It is difficult to describe depression to someone who has never struggled with this mental health disorder. Depression is a condition that is only really understood by those who have experienced it themselves.
People have different ways of coping with their depression. Some may use a substance to self-medicate, some may turn to food and some may withdraw or isolate. Some individuals, however, have what is called “high-functioning” depression. This is a less severe form of depression that is easier to hide from others.
While high-functioning depression looks different for everyone, there are a few common traits that are fairly universal.
Let’s start with the hardest thing to define…
What is depression?
Major depressive disorder is a serious mental health disorder that impacts 21 million Americans each year. Depression is not the same thing as the feelings of sadness or low energy that accompany a difficult life event.
Those temporary bouts of sadness are directly attributed to a specific negative event, perhaps the death of a loved one, a divorce, a job loss or a breakup. Many people can recover from such events without the need for professional intervention.
Clinical depression, however, features a combination of symptoms that persist for more than two weeks. Symptoms of depression include:
- Persistent sadness, hopelessness or despair
- Loss of interest in activities or hobbies once enjoyed
- Changes in appetite that lead to sudden weight gain or loss
- Insomnia or hypersomnia
- Feeling sluggish or agitated
- Intense feelings of guilt, worthlessness or shame
- Problems with concentration or decision-making
- Thoughts of suicide or death
Because depression is a complex and often mysterious mental health disorder, the cause is not always known. Experts have identified some potential risk factors, including a family history of depression, certain medical conditions or side effects from medication, brain chemistry imbalance, traumatic life events, and co-occurring substance use disorders.
These are all descriptions that tend to accompany acute or chronic instances of major depressive disorder.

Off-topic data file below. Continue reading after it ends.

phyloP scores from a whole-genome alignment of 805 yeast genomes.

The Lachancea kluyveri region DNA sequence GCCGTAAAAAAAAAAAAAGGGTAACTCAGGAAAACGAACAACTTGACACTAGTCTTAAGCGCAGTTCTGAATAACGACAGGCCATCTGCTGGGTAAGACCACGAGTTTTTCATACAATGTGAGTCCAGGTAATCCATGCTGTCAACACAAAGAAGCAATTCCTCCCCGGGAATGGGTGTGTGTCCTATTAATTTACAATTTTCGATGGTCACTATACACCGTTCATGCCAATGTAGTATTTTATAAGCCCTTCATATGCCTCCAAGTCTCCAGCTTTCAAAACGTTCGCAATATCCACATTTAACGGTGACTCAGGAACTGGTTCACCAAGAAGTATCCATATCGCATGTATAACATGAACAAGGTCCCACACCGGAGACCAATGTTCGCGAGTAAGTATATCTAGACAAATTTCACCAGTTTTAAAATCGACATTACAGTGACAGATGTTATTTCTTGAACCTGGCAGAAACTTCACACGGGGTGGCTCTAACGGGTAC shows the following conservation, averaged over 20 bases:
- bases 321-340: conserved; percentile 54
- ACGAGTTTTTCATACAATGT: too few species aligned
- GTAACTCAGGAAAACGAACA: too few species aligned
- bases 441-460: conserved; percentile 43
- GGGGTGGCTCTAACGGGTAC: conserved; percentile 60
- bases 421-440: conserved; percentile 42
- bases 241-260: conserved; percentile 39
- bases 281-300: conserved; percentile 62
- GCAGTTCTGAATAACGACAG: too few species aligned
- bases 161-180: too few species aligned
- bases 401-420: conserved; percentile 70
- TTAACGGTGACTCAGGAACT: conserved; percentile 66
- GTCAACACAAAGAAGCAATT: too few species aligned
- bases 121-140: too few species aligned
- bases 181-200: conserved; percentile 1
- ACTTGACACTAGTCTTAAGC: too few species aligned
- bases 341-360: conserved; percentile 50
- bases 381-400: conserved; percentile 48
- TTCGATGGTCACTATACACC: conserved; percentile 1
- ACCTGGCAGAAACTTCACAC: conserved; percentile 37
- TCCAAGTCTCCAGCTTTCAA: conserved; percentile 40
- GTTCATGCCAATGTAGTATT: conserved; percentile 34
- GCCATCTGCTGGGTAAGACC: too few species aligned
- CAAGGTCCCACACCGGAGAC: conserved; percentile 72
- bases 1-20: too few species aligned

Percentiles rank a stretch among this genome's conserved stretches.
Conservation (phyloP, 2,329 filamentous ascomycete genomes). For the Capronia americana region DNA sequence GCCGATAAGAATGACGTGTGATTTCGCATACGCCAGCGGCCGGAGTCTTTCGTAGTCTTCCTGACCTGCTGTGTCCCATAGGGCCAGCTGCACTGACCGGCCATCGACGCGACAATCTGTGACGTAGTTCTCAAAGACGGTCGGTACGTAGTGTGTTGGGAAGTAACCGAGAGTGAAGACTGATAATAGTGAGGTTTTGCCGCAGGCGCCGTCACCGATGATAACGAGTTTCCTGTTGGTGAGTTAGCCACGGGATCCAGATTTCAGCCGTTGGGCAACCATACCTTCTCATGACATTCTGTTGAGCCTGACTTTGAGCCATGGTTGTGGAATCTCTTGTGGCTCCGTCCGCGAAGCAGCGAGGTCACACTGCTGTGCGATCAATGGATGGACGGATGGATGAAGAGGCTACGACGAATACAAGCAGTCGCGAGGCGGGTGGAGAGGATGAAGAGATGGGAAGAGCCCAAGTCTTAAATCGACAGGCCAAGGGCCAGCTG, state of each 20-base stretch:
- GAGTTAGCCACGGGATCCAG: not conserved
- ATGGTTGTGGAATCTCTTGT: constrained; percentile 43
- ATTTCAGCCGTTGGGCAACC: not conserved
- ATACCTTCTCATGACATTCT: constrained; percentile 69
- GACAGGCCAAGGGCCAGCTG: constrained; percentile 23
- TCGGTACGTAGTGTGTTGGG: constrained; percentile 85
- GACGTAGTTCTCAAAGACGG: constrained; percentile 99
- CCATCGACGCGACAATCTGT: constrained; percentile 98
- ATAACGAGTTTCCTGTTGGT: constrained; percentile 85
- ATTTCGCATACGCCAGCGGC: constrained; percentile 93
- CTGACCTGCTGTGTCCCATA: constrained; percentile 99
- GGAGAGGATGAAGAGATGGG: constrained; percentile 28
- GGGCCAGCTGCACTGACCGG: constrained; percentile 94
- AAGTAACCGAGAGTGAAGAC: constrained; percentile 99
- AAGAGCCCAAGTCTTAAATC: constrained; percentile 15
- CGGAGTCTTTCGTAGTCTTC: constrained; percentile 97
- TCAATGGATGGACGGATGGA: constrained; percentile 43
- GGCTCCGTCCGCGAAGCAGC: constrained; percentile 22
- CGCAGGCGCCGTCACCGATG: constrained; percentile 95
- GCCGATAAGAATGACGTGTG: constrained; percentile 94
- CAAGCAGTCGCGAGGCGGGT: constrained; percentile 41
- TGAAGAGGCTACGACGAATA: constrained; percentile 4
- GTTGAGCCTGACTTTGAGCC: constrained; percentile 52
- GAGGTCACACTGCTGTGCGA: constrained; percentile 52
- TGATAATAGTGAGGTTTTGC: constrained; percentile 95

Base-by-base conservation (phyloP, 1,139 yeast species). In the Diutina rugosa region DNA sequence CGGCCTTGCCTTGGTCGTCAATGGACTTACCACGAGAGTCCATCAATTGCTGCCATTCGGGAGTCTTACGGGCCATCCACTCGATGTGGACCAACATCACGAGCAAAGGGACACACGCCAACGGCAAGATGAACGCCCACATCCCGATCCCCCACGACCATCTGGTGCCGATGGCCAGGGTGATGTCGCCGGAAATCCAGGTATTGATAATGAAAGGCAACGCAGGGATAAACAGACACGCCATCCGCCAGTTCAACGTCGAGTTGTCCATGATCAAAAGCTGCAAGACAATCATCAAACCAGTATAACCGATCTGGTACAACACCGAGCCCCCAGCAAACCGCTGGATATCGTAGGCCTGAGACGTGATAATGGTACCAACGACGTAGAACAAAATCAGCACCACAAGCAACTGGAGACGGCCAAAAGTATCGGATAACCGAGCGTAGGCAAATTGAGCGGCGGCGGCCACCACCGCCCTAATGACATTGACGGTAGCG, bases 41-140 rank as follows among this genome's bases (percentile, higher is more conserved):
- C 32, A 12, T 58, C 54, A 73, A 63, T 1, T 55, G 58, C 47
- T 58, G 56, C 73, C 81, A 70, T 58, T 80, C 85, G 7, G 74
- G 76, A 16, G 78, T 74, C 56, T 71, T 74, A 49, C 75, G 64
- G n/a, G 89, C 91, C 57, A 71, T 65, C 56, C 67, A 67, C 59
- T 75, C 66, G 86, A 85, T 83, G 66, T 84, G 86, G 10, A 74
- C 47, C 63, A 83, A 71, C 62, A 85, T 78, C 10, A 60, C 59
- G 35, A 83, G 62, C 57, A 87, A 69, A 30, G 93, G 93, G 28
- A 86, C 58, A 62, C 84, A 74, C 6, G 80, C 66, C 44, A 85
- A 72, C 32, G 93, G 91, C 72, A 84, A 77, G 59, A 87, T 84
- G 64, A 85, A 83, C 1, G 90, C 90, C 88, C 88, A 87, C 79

But is there such a thing as a “minor” version?
What is dysthymia?
Dysthymia, also referred to as persistent-depressive disorder, is a milder form of depression that persists for more than two years. Someone with dysthymia may have adopted some coping mechanisms that help them function, even though they struggle with mild symptoms of depression.
Dysthymia can be characteristic of high-functioning depression.
Never heard of dysthymia before? Maybe you know it by a more commonly used name.
What is smiling depression?
“Smiling depression” is a general expression used to describe high-functioning depression. It’s basically a non-clinical synonym for the “functional” aspects of dysthymia.
The term “smiling depression” refers to an individual’s effort to conceal their emotional distress from friends, family or colleagues, who they fear may become worried about them. By suppressing their feelings and hiding behind a smile, so to speak, those with high-functioning depression are able to put on a positive front and function fairly normally.
Some of the reasons why someone might conceal their dysthymia might include:
- To avoid becoming a burden to others
- To not appear weak
- To avoid drawing attention to their problems
- They honestly don’t believe they have a serious mental health issue
5 signs of high-functioning depression
Someone struggling with high-functioning depression still experiences many of the classic signs of clinical depression. However, this form of persistent depression has some unique features, including:
- The symptoms of depression are less intense than major depressive disorder, therefore seeming more manageable.
- The person is able to perform at work and maintain normal, healthy relationships, despite the mild depression.
- In an effort to hide their true emotions from loved ones, they may struggle with chronic somatic symptoms, such as headaches and stomach distress.
- The individual may self-medicate with a substance.
- Even though the individual is able to complete daily tasks, everything they tackle takes a tremendous effort.
Any form of depression, including high-functioning depression, is difficult to live with. A treatment regimen involving a combination of antidepressants and psychotherapy, as well as regular exercise and practicing mindfulness, may offer some relief.